November 27, 2019

Andres Sanchez has a keen appreciation for and experience with integrating various teams.
Andres Sanchez has a keen appreciation for and experience with integrating the various teams it takes to deliver a successful project. Photo courtesy of Matt Pranzo

Over the past year, DPR Construction has shared stories of its self-perform work (SPW) teams. We’ve heard from builders who successfully execute complex technical projects every day by working closely with their teammates. But a key part of project success also lies in the collaboration and integration between teams, so we’re shifting our focus to highlight those synergies. We begin with Andres Sanchez, a self-proclaimed “office guy who came from the field and every day takes the field to the office.” Sanchez began his career as a craft team member, transitioned into virtual design and construction and currently acts as a project engineer, so he has a keen appreciation for and experience with integrating the various teams it takes to deliver a successful project.

Q: What is your role at DPR and describe the path you took to get there?

Sanchez: I’m currently a project engineer, managing SPW work. I started working in the field as a craft employee, and I was fortunate to get the chance to be part of the laser scanning unit when it was brand new to our region. We laser scanned as-built conditions, floor flatness, concrete pre-pours, and after we were successful we trained other regions in laser scanning. I liked laser scanning because it allowed me to visit multiple offices and work with various teams, because we were performing work outside of our Phoenix office and training others. We mastered the process so we could share our learning. I’m currently managing the ASU Health Futures Center projects and assisting at other SSG projects on other campuses.

Q: What do you love about construction / your job?

Sanchez: The main thing I love about construction is just putting my two cents in to get something done. To be the bridge between our design and our craft. To be able to translate what’s being requested to put that in place. That’s team integration in a nutshell.

Sanchez points out that each person he works with has the same goal: to work together to deliver a successful project. Photo courtesy of Matt Pranzo

Q: How does your team integrate with other teams? How do you work with each other or make things easier for each other?

Sanchez: In my role, we deal with Preconstruction before the project even starts. We deal with BIM coordination. We work with our superintendents to be able to manage the correct schedule, and with other trade partners to coordinate the work in place. At the end of the day, we’re all working together to achieve one goal: a successful project. And teamwork makes that happen.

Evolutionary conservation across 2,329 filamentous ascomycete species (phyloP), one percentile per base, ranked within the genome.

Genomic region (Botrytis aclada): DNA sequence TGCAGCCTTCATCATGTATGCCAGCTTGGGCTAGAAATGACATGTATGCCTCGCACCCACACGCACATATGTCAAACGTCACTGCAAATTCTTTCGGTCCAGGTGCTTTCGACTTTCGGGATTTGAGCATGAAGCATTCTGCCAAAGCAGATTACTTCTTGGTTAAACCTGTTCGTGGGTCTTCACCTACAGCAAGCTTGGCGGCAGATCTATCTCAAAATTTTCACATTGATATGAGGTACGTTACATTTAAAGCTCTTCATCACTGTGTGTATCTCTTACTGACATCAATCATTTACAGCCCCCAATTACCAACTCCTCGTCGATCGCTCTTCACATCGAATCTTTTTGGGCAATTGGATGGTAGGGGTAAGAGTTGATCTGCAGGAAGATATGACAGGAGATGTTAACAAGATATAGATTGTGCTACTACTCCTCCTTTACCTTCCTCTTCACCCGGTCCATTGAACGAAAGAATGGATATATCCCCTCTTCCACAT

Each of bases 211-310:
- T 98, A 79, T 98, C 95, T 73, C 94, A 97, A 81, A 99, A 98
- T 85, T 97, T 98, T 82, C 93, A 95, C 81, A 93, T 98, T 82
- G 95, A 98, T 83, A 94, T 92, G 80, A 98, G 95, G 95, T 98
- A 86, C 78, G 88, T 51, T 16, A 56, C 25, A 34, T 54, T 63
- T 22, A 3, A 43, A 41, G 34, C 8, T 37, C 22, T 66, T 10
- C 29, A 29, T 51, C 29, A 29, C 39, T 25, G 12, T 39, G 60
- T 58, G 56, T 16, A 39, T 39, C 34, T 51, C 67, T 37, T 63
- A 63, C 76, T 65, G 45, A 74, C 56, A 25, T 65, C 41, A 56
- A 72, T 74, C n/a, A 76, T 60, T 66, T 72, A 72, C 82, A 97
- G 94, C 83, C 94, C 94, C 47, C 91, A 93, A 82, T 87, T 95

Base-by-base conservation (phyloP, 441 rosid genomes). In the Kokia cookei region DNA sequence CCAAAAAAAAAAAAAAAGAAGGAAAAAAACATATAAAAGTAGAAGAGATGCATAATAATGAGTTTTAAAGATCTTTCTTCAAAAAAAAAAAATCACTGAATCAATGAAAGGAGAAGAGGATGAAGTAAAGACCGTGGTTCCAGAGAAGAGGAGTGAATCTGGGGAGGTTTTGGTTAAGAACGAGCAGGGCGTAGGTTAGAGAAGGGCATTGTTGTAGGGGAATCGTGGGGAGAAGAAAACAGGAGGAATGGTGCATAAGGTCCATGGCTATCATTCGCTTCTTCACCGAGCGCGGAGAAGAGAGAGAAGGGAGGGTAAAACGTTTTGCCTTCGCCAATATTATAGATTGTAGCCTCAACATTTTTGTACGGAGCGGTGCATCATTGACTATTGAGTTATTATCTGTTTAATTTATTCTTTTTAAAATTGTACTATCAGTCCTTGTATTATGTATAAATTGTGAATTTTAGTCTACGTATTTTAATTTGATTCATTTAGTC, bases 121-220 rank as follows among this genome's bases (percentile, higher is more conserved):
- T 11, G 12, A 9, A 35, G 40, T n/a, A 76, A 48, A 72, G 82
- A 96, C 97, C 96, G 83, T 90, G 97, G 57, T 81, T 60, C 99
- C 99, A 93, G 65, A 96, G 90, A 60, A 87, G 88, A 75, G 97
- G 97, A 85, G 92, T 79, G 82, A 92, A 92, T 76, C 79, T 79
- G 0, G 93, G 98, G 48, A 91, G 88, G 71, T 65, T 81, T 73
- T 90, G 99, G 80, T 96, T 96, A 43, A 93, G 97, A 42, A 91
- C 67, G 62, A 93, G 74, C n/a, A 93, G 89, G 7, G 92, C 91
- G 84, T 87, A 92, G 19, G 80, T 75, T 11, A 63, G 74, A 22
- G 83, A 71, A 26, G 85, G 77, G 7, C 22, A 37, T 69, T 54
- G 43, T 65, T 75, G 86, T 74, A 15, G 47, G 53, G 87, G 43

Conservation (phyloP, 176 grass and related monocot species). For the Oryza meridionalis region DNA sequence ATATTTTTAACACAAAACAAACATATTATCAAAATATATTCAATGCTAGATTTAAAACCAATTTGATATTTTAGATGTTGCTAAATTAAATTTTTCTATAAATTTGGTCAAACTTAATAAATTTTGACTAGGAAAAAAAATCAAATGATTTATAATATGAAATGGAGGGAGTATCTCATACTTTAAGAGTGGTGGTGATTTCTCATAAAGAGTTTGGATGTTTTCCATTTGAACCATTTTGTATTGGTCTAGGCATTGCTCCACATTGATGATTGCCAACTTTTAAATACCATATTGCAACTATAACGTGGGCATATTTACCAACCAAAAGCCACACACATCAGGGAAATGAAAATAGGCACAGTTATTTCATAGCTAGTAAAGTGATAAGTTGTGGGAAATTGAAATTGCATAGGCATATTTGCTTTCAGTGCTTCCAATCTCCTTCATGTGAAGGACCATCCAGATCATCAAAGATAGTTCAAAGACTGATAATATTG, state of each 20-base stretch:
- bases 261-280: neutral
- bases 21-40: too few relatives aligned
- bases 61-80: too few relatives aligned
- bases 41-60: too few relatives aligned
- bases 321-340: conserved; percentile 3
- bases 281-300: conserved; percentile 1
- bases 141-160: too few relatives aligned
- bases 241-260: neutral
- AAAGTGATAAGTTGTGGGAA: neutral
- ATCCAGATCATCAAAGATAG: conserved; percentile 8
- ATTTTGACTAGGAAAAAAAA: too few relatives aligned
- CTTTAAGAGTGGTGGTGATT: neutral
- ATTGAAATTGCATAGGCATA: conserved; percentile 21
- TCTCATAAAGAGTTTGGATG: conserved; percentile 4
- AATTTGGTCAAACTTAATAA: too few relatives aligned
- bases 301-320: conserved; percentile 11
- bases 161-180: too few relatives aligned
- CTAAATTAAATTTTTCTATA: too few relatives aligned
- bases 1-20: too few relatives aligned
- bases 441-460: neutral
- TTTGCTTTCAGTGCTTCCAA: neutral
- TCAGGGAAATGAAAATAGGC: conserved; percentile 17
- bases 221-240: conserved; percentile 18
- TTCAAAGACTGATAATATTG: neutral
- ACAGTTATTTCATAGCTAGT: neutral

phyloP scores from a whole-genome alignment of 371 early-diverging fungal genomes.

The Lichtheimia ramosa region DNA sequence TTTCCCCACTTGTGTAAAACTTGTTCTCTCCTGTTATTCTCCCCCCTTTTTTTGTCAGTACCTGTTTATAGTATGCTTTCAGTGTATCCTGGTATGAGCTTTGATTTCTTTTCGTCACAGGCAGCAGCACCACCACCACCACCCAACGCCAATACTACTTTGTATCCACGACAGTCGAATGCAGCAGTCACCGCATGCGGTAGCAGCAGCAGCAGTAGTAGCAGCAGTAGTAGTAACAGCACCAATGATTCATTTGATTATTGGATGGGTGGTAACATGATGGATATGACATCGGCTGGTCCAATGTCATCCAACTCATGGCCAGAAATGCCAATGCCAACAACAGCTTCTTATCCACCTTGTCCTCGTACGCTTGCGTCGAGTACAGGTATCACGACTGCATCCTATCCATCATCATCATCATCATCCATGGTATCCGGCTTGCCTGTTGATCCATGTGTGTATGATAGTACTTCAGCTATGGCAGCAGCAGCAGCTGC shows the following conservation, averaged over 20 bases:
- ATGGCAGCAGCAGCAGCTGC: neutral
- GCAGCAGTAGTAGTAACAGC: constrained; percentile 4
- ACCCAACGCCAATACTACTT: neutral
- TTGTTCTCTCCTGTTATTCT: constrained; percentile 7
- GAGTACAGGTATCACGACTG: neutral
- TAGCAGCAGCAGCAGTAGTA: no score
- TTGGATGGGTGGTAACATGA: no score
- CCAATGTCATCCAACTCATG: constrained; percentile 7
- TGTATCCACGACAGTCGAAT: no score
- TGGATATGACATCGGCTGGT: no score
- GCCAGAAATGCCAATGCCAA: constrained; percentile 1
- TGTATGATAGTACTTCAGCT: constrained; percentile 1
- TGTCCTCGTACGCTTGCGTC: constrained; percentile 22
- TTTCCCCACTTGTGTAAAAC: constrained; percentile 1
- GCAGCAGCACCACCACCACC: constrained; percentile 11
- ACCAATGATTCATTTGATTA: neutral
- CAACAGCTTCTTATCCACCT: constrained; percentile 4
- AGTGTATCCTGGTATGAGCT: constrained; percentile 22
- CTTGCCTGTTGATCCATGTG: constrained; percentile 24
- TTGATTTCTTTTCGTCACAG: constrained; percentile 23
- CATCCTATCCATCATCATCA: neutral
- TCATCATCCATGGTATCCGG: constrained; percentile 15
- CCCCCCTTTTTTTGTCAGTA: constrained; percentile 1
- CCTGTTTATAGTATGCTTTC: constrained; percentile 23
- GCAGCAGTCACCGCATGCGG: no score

One good example was the laser scanning. I was doing framing on a project, and I was asked if I was interested in being part of this new team that was being developed. I didn’t hesitate for a minute. I said, “Yes, when do I start?” Our group of three had no real experience with it, but we knew we needed to master it as soon as possible. With support from our Southern California team, we purchased our own laser scanner and brought in a specialty team from the vendor, Trimble, to train us. On a scale from one to 10, our first project was a 9. To be able to exceed the owner’s expectations and showcase the benefit of laser scanning was mind-blowing. As a region, it was just the beginning of a new way of implementing technology into construction. From that project, it skyrocketed. We did Shea Hospital in Phoenix. That lead us to go to Austin, Dallas and Houston to coach and train our Texas folks, where concrete was taking off. After that, we did the same thing in Florida.

Sanchez loves his job, especially being the bridge between design and the craft, and to help translate what’s being requested into what gets built. Photo courtesy of Matt Pranzo

Q: What are you most proud of / what is your proudest moment at DPR?

Sanchez: One of my proudest moments was to be able to share my love of construction with my daughter. When I worked on the project in Tucson, my 9-year-old daughter, Mia, visited the jobsite with me on multiple occasions until completion. During our daily dinner conversation, she always asked me, “Is it done yet?” It was like having to give a superintendent a daily project update. Now that we moved back to Phoenix, she tells everyone, “I built a hospital in Tucson. I worked for DPR.” And now she wants to be an engineer.

Q: What’s the most challenging part of your job?

Sanchez: (Laughs) Going home! There are days when I get calls from home telling me dinner is ready, and I say, “Give me 20 more minutes.” I always try to stay ahead of things and be on top of what’s coming up next week: forecasting, what’s going to be impacting our schedule. I must stay on top of all that.

According to Sanchez, a great attitude and a great smile make every day, and every project, easier. Photo courtesy of Matt Pranzo

Q: To be successful in your role, what skills does a person need?

Sanchez: Attitude. Having the right attitude, the will to learn and to be teachable. You could have all it takes to master a skill or a task, but not having the correct attitude will not give you great results. It can be as simple as sharing a smile with someone who might be having a bad day. A great smile and a great attitude make everything easier. I’m always smiling. Even when something goes wrong, they say, “Why is he smiling?” And I say, “Well, let’s figure something out!”